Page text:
Interview with David Heinemeier Hansson, creator of Ruby on Rails

What the man himself has to say about all that...


Q: How long have you been involved in the programming scene, and how did you first get involved?

A: I’ve tried to learn how to program since I was 6 years old, sorta on/off. But it wasn’t until the late 1990s that I finally succeeded. So I’d say I’ve been programming “for real” for about 15 years or so. I got started because I wanted to create gaming review websites. Having a concrete mission made it much easier for me to summon the motivation to learn.

Q: Has programming changed a lot since you first became involved, and if so in what ways?

A: I actually don’t really think so. The fundamentals are the same as they’ve ever been. We seem to be moving through cycles like client-heavy or server-heavy and functional vs. object-oriented programming. Plenty of new shiny things, but less fundamental change. I’m still trying to perfect lessons of the past decades.

Q: How would you compare a programming bootcamp to a college education?

A: I haven’t actually done a programming bootcamp myself, but I’ve heard plenty of success stories from others. It all depends on what you want. If you just want to learn how to program and get a job in the industry, then a college education is overkill. But if you want to learn more about the world in general, be a more well-rounded individual, then I think college, or rather, a broad education has much to offer. Whether that offer is currently worth the onerous financial commitments necessary in the US is a different matter.

Q: How do you think online programming bootcamps compare with in-person programming bootcamps?

A: I personally learn best on my own tasked with a project that I really want to see to completion. So for me, it would be online all the way. But different people learn differently, so for others the in-person approach may be exactly what they need to finally make it click. It took me almost 15 years from first seeing programming to finally getting it. Not everyone has that kind of time.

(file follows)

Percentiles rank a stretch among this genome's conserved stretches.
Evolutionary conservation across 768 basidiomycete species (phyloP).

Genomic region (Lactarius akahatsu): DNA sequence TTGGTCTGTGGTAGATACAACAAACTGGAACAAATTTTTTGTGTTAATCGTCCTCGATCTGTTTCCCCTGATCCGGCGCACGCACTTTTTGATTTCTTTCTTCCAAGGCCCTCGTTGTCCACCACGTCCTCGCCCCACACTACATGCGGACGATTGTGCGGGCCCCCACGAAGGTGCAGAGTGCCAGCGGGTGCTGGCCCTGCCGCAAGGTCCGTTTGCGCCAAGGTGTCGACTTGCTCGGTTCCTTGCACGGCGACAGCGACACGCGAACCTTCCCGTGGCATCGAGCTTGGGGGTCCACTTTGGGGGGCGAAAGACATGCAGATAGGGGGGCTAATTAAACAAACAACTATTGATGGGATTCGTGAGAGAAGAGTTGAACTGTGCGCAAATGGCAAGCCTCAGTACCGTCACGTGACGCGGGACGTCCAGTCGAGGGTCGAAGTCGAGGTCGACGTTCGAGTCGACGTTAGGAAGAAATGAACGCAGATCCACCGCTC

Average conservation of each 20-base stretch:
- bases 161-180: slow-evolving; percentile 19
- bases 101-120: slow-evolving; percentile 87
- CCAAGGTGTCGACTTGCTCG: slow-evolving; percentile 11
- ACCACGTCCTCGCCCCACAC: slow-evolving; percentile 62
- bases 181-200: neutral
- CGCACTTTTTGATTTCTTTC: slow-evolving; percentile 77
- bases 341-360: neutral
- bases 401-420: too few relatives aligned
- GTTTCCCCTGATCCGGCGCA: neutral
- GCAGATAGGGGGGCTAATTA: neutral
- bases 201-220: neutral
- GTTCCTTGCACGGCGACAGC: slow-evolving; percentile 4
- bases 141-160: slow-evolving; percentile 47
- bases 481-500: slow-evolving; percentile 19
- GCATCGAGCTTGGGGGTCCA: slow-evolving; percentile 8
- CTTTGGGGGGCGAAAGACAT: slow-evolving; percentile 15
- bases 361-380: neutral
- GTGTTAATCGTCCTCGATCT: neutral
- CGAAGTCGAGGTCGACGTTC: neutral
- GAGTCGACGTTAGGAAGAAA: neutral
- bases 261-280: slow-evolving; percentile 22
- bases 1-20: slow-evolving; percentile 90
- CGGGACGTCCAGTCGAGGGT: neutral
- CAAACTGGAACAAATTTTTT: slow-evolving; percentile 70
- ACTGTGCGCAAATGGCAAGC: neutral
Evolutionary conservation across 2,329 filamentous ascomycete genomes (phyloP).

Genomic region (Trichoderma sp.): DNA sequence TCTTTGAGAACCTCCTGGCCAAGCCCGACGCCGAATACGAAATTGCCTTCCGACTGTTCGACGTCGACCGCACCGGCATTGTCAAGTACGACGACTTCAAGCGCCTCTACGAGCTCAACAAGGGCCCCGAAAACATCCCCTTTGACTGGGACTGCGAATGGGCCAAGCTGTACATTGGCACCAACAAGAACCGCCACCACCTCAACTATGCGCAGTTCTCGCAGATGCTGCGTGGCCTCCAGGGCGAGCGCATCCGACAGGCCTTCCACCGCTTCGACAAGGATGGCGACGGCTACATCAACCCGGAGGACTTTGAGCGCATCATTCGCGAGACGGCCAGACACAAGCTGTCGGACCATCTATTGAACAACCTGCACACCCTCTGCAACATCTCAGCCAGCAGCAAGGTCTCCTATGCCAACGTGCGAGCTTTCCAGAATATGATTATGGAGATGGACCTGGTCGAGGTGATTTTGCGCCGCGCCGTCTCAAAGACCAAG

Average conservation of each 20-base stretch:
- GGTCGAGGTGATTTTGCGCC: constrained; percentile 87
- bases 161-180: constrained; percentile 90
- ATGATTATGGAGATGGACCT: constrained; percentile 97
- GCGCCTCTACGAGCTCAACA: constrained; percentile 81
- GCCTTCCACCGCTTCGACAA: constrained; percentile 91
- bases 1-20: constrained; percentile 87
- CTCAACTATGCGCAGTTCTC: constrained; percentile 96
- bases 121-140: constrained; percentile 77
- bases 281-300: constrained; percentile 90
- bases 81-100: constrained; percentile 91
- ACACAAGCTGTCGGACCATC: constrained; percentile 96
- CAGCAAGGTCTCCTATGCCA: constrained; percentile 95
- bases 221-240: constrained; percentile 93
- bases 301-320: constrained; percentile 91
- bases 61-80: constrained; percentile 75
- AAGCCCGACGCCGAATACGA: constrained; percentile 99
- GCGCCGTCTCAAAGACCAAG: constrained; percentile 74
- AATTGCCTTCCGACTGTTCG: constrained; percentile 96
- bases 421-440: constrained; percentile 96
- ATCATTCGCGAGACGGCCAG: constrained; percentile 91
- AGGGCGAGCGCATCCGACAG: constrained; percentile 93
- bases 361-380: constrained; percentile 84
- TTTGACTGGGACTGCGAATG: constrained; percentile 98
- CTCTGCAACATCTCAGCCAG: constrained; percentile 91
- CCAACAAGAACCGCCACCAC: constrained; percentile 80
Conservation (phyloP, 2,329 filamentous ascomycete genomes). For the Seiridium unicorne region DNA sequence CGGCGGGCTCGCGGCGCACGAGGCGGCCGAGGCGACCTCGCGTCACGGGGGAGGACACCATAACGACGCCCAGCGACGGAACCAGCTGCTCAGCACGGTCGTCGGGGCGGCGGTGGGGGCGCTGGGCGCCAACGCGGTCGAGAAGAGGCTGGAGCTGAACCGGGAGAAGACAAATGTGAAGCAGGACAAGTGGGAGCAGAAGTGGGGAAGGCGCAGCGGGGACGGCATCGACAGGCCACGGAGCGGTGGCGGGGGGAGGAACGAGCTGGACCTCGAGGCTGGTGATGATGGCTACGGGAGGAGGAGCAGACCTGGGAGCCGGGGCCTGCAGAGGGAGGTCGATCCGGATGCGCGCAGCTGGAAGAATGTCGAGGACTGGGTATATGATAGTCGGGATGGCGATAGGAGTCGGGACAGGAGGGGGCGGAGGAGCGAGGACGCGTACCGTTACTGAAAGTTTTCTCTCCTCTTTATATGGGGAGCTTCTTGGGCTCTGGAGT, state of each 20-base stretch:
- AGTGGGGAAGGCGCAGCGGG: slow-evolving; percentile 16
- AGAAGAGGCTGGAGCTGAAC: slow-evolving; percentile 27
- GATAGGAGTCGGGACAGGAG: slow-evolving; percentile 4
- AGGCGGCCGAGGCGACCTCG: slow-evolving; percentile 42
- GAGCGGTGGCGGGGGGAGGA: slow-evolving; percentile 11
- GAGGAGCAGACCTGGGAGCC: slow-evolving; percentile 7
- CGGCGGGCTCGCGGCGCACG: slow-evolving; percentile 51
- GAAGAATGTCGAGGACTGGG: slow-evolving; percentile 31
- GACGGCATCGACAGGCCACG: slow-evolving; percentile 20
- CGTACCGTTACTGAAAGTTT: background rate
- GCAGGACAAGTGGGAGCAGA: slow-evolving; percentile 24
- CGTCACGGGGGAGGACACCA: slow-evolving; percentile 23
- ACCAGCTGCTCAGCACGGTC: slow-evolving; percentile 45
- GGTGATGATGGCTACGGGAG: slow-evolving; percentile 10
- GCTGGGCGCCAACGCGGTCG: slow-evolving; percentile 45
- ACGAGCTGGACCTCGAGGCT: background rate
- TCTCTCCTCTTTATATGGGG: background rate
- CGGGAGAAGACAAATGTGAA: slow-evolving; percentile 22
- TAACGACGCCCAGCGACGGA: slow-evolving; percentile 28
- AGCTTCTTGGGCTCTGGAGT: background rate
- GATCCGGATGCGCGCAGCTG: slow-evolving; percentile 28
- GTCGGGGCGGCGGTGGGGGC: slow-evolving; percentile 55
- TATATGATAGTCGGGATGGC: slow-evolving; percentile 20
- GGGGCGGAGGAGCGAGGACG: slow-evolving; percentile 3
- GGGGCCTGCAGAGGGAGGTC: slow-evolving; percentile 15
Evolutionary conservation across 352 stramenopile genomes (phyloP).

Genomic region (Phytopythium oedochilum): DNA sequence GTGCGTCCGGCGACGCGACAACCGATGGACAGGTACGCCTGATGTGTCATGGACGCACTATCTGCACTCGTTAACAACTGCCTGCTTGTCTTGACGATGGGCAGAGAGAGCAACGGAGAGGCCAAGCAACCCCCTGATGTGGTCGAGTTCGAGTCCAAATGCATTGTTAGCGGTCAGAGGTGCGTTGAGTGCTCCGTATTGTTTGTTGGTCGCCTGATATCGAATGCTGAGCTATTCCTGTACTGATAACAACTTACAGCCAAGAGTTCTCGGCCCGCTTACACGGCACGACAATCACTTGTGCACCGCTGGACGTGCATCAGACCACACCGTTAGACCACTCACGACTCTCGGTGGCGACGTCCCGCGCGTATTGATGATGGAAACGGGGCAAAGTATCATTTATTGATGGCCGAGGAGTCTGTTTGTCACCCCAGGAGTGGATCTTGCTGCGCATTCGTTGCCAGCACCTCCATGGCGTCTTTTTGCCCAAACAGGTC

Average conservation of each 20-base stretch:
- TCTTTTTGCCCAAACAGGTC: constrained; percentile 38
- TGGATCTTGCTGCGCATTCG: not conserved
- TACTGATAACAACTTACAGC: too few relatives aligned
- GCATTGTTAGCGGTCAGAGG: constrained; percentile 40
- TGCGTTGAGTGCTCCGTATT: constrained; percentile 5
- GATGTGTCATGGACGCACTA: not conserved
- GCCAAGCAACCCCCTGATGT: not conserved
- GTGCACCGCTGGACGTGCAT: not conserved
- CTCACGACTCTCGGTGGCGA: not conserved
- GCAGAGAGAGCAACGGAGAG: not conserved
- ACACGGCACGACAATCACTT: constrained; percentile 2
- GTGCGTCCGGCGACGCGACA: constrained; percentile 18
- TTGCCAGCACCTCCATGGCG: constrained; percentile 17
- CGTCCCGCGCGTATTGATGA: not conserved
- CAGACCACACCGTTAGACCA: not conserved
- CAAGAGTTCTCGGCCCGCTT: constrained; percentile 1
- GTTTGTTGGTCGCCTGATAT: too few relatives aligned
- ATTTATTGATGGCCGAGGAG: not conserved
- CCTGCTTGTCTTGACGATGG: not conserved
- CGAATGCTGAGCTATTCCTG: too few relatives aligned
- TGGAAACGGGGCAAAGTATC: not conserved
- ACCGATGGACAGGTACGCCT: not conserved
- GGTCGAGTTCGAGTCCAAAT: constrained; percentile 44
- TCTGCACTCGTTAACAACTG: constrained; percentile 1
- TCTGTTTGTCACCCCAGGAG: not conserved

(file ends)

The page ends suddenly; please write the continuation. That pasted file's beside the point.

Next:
Q: How long do you think that the job market will hold this many programming positions with the currently high pay levels?

A: The billion dollar question, eh? I think it would be foolish to think that the current golden age of the programmer is going to last forever. Eventually the market is going to catch up and better match demand for programmers with supply. Whether that’s in 5 or 20 years is more of an open question.

Q: Why is software eating the world?

A: Because, when it works, it makes things faster, cheaper, scalable, repeatable, and all the other siren calls of efficiency and effectiveness. That’s incredible value. If you can now do with 2 people what used to take 20, you’re freeing up a lot of resources, lowering a lot of costs, and everyone wants that.

Q: Have you seen any changes in the ease of creating a tech startup in recent years?

A: Cost keeps dropping. It’s never been cheaper to get started. The main expense is time of the skilled participants doing the work.

Q: Can you comment on the “Internet of Things” and how you foresee it affecting the future world of programming?

A: It’s part of the Software Eating the World idea. You can make so many things so much more convenient when they can be programmed.